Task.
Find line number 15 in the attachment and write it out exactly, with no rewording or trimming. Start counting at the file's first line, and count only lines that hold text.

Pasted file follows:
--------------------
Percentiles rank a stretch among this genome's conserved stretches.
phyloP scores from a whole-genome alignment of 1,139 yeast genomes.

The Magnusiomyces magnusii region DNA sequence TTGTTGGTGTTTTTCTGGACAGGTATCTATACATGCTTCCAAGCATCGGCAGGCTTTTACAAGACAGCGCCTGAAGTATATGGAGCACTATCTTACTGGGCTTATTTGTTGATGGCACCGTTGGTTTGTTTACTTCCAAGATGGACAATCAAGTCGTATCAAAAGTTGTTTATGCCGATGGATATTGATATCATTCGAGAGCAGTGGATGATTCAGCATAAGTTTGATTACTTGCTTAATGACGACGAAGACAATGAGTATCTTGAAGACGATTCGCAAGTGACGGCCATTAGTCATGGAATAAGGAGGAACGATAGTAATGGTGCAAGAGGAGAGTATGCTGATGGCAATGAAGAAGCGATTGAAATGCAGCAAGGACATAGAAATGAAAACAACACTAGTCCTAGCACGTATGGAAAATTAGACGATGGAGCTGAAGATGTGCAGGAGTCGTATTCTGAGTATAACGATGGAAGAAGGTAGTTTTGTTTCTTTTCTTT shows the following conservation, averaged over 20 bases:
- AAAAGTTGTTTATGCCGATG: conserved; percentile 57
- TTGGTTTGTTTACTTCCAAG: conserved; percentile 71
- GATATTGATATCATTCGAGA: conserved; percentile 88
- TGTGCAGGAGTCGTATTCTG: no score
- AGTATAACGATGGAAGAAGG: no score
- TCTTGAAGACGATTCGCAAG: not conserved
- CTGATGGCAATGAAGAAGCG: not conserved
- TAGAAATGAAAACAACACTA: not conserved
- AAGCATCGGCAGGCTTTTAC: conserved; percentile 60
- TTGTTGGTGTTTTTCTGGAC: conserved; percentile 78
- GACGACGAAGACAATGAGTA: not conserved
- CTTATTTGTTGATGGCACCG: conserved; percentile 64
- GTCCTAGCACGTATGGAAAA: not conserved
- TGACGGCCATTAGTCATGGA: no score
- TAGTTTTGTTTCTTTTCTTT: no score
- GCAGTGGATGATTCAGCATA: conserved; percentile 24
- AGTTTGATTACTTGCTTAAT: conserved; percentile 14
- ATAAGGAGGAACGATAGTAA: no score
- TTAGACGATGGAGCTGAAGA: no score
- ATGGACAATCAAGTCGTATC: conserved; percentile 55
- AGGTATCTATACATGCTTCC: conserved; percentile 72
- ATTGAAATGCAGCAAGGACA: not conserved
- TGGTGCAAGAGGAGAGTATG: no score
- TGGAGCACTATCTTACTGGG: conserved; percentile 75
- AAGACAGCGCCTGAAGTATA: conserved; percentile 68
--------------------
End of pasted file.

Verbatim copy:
- CTTATTTGTTGATGGCACCG: conserved; percentile 64